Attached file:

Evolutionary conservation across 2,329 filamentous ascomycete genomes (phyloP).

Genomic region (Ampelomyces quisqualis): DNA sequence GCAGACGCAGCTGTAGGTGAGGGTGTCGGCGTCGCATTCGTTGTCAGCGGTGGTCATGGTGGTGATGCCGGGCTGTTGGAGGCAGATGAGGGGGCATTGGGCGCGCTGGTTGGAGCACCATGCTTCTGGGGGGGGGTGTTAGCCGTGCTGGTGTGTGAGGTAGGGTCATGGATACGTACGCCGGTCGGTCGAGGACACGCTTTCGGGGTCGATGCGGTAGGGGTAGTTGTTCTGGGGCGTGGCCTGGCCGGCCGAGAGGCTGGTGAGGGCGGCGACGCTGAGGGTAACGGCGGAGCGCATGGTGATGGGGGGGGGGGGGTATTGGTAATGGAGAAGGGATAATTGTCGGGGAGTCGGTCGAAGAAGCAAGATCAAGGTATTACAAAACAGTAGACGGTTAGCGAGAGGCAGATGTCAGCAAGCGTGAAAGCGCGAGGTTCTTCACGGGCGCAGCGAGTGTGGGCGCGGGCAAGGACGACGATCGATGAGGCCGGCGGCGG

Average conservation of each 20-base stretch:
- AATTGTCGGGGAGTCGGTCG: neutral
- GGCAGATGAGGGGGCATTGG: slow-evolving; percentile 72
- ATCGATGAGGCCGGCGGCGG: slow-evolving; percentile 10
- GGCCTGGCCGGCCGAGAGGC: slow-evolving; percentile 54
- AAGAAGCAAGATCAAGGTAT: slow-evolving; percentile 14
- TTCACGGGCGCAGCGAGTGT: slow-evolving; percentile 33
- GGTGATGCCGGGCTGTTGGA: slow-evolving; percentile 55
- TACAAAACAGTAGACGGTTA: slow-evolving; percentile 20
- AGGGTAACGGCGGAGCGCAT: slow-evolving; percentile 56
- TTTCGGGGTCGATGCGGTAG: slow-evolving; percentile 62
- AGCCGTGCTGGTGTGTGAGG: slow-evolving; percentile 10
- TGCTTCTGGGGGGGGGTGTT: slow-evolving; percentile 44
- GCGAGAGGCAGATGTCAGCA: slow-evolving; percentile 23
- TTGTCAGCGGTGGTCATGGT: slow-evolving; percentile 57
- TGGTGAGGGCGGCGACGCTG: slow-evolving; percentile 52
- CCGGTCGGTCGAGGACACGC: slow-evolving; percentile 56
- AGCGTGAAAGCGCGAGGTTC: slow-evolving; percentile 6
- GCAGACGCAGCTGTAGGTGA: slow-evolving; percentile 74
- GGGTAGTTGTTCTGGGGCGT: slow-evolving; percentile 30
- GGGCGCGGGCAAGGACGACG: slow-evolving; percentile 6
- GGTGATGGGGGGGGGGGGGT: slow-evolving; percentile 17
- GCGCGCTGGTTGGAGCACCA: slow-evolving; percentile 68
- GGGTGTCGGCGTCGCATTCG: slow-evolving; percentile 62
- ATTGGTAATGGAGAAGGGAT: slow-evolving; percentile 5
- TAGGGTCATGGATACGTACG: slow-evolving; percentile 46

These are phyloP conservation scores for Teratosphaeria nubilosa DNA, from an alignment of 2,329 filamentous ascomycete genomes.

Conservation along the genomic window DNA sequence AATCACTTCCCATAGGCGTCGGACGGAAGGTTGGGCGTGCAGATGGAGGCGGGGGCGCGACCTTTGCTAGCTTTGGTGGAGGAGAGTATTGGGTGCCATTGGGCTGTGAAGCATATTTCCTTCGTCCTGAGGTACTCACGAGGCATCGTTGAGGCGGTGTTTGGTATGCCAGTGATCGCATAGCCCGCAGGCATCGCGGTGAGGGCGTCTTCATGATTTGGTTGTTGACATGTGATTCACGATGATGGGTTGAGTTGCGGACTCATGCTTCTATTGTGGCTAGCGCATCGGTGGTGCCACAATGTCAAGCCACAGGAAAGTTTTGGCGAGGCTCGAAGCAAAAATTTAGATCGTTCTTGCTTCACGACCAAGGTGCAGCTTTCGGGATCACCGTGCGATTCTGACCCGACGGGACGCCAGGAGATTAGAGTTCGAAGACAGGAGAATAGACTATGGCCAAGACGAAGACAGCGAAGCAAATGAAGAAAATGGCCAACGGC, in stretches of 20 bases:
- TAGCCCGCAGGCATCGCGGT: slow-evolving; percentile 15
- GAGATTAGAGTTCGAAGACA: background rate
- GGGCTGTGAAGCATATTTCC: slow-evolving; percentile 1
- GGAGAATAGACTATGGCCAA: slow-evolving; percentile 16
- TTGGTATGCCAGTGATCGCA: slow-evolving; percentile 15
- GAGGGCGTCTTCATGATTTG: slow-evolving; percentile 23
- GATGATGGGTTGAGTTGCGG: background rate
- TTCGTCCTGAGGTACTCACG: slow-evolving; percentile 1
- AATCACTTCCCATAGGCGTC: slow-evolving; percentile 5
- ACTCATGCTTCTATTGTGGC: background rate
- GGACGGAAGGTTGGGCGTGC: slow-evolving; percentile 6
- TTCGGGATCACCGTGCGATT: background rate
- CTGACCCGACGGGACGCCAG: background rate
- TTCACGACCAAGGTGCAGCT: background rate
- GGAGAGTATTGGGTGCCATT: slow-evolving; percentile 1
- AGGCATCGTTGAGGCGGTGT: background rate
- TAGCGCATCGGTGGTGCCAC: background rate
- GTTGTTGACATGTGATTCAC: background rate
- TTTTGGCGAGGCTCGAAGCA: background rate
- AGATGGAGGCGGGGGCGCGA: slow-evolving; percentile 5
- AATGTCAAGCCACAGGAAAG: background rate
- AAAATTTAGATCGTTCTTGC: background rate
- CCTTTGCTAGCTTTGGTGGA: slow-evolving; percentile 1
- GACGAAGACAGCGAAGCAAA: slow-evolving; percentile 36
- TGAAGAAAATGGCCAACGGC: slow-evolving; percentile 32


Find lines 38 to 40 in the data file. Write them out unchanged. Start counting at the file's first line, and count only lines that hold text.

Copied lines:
- TTCGTCCTGAGGTACTCACG: slow-evolving; percentile 1
- AATCACTTCCCATAGGCGTC: slow-evolving; percentile 5
- ACTCATGCTTCTATTGTGGC: background rate